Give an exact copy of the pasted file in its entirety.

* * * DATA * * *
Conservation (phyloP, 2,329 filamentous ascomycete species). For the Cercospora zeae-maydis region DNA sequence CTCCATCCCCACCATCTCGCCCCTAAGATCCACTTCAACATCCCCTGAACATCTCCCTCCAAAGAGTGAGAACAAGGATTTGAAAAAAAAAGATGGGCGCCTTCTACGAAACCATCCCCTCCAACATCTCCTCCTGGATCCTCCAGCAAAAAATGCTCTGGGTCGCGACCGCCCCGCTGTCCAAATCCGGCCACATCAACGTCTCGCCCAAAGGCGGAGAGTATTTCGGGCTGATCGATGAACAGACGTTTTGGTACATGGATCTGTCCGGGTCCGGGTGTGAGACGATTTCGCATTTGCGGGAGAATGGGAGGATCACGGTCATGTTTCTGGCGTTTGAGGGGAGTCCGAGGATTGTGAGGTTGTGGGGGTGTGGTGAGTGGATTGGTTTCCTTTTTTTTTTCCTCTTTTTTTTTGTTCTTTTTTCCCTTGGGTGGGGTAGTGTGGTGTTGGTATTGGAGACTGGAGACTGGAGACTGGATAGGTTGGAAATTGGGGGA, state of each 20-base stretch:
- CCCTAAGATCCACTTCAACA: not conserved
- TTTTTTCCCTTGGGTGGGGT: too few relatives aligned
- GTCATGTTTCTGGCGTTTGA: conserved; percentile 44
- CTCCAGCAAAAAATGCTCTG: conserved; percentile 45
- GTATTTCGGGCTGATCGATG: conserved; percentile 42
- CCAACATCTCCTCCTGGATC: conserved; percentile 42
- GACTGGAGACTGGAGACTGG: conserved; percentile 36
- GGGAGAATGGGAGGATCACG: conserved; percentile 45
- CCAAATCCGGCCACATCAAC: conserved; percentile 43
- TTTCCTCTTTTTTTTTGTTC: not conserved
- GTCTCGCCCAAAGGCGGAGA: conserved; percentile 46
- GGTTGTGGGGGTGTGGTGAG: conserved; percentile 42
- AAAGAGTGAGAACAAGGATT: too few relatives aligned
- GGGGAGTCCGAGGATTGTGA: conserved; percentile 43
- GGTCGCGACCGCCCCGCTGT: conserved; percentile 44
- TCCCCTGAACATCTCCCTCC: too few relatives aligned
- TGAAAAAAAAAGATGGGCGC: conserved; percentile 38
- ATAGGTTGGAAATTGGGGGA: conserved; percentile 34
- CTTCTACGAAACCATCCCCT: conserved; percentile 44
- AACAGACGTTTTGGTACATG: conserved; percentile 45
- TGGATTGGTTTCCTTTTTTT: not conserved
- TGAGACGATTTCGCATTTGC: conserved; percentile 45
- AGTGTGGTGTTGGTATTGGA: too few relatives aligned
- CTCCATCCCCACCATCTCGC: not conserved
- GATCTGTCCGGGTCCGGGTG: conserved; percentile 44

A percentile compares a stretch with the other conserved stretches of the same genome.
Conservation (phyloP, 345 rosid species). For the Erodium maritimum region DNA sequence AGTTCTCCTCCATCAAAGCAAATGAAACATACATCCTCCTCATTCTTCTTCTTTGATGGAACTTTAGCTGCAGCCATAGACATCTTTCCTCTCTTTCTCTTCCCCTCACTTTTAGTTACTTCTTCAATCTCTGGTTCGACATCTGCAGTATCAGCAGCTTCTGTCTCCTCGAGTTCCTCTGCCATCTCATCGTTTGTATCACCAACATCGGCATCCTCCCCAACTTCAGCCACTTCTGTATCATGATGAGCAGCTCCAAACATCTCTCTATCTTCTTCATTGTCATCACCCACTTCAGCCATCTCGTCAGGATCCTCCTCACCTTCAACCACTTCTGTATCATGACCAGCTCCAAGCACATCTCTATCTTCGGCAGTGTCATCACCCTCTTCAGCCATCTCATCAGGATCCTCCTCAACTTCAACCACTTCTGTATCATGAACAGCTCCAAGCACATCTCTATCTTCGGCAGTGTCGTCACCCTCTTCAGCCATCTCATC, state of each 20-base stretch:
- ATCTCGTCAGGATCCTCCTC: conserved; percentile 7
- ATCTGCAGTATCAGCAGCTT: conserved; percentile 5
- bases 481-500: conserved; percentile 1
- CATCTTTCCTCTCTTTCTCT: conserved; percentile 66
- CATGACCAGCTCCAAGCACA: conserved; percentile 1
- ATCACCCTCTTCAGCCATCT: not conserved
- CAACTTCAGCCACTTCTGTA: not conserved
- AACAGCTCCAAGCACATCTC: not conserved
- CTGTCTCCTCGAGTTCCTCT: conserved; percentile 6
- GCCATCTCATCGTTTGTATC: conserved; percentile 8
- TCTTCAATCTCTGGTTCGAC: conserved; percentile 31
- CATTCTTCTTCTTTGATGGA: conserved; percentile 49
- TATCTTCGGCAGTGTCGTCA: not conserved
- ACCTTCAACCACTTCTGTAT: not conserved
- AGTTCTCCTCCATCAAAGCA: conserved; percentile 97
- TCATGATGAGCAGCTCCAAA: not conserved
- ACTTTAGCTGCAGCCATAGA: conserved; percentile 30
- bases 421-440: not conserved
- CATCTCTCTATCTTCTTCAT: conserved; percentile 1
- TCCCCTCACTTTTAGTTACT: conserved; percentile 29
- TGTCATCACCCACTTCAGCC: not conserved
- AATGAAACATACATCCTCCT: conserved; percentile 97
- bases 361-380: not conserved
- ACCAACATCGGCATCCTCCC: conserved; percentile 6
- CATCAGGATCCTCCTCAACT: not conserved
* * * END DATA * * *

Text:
Conservation (phyloP, 2,329 filamentous ascomycete species). For the Cercospora zeae-maydis region DNA sequence CTCCATCCCCACCATCTCGCCCCTAAGATCCACTTCAACATCCCCTGAACATCTCCCTCCAAAGAGTGAGAACAAGGATTTGAAAAAAAAAGATGGGCGCCTTCTACGAAACCATCCCCTCCAACATCTCCTCCTGGATCCTCCAGCAAAAAATGCTCTGGGTCGCGACCGCCCCGCTGTCCAAATCCGGCCACATCAACGTCTCGCCCAAAGGCGGAGAGTATTTCGGGCTGATCGATGAACAGACGTTTTGGTACATGGATCTGTCCGGGTCCGGGTGTGAGACGATTTCGCATTTGCGGGAGAATGGGAGGATCACGGTCATGTTTCTGGCGTTTGAGGGGAGTCCGAGGATTGTGAGGTTGTGGGGGTGTGGTGAGTGGATTGGTTTCCTTTTTTTTTTCCTCTTTTTTTTTGTTCTTTTTTCCCTTGGGTGGGGTAGTGTGGTGTTGGTATTGGAGACTGGAGACTGGAGACTGGATAGGTTGGAAATTGGGGGA, state of each 20-base stretch:
- CCCTAAGATCCACTTCAACA: not conserved
- TTTTTTCCCTTGGGTGGGGT: too few relatives aligned
- GTCATGTTTCTGGCGTTTGA: conserved; percentile 44
- CTCCAGCAAAAAATGCTCTG: conserved; percentile 45
- GTATTTCGGGCTGATCGATG: conserved; percentile 42
- CCAACATCTCCTCCTGGATC: conserved; percentile 42
- GACTGGAGACTGGAGACTGG: conserved; percentile 36
- GGGAGAATGGGAGGATCACG: conserved; percentile 45
- CCAAATCCGGCCACATCAAC: conserved; percentile 43
- TTTCCTCTTTTTTTTTGTTC: not conserved
- GTCTCGCCCAAAGGCGGAGA: conserved; percentile 46
- GGTTGTGGGGGTGTGGTGAG: conserved; percentile 42
- AAAGAGTGAGAACAAGGATT: too few relatives aligned
- GGGGAGTCCGAGGATTGTGA: conserved; percentile 43
- GGTCGCGACCGCCCCGCTGT: conserved; percentile 44
- TCCCCTGAACATCTCCCTCC: too few relatives aligned
- TGAAAAAAAAAGATGGGCGC: conserved; percentile 38
- ATAGGTTGGAAATTGGGGGA: conserved; percentile 34
- CTTCTACGAAACCATCCCCT: conserved; percentile 44
- AACAGACGTTTTGGTACATG: conserved; percentile 45
- TGGATTGGTTTCCTTTTTTT: not conserved
- TGAGACGATTTCGCATTTGC: conserved; percentile 45
- AGTGTGGTGTTGGTATTGGA: too few relatives aligned
- CTCCATCCCCACCATCTCGC: not conserved
- GATCTGTCCGGGTCCGGGTG: conserved; percentile 44

A percentile compares a stretch with the other conserved stretches of the same genome.
Conservation (phyloP, 345 rosid species). For the Erodium maritimum region DNA sequence AGTTCTCCTCCATCAAAGCAAATGAAACATACATCCTCCTCATTCTTCTTCTTTGATGGAACTTTAGCTGCAGCCATAGACATCTTTCCTCTCTTTCTCTTCCCCTCACTTTTAGTTACTTCTTCAATCTCTGGTTCGACATCTGCAGTATCAGCAGCTTCTGTCTCCTCGAGTTCCTCTGCCATCTCATCGTTTGTATCACCAACATCGGCATCCTCCCCAACTTCAGCCACTTCTGTATCATGATGAGCAGCTCCAAACATCTCTCTATCTTCTTCATTGTCATCACCCACTTCAGCCATCTCGTCAGGATCCTCCTCACCTTCAACCACTTCTGTATCATGACCAGCTCCAAGCACATCTCTATCTTCGGCAGTGTCATCACCCTCTTCAGCCATCTCATCAGGATCCTCCTCAACTTCAACCACTTCTGTATCATGAACAGCTCCAAGCACATCTCTATCTTCGGCAGTGTCGTCACCCTCTTCAGCCATCTCATC, state of each 20-base stretch:
- ATCTCGTCAGGATCCTCCTC: conserved; percentile 7
- ATCTGCAGTATCAGCAGCTT: conserved; percentile 5
- bases 481-500: conserved; percentile 1
- CATCTTTCCTCTCTTTCTCT: conserved; percentile 66
- CATGACCAGCTCCAAGCACA: conserved; percentile 1
- ATCACCCTCTTCAGCCATCT: not conserved
- CAACTTCAGCCACTTCTGTA: not conserved
- AACAGCTCCAAGCACATCTC: not conserved
- CTGTCTCCTCGAGTTCCTCT: conserved; percentile 6
- GCCATCTCATCGTTTGTATC: conserved; percentile 8
- TCTTCAATCTCTGGTTCGAC: conserved; percentile 31
- CATTCTTCTTCTTTGATGGA: conserved; percentile 49
- TATCTTCGGCAGTGTCGTCA: not conserved
- ACCTTCAACCACTTCTGTAT: not conserved
- AGTTCTCCTCCATCAAAGCA: conserved; percentile 97
- TCATGATGAGCAGCTCCAAA: not conserved
- ACTTTAGCTGCAGCCATAGA: conserved; percentile 30
- bases 421-440: not conserved
- CATCTCTCTATCTTCTTCAT: conserved; percentile 1
- TCCCCTCACTTTTAGTTACT: conserved; percentile 29
- TGTCATCACCCACTTCAGCC: not conserved
- AATGAAACATACATCCTCCT: conserved; percentile 97
- bases 361-380: not conserved
- ACCAACATCGGCATCCTCCC: conserved; percentile 6
- CATCAGGATCCTCCTCAACT: not conserved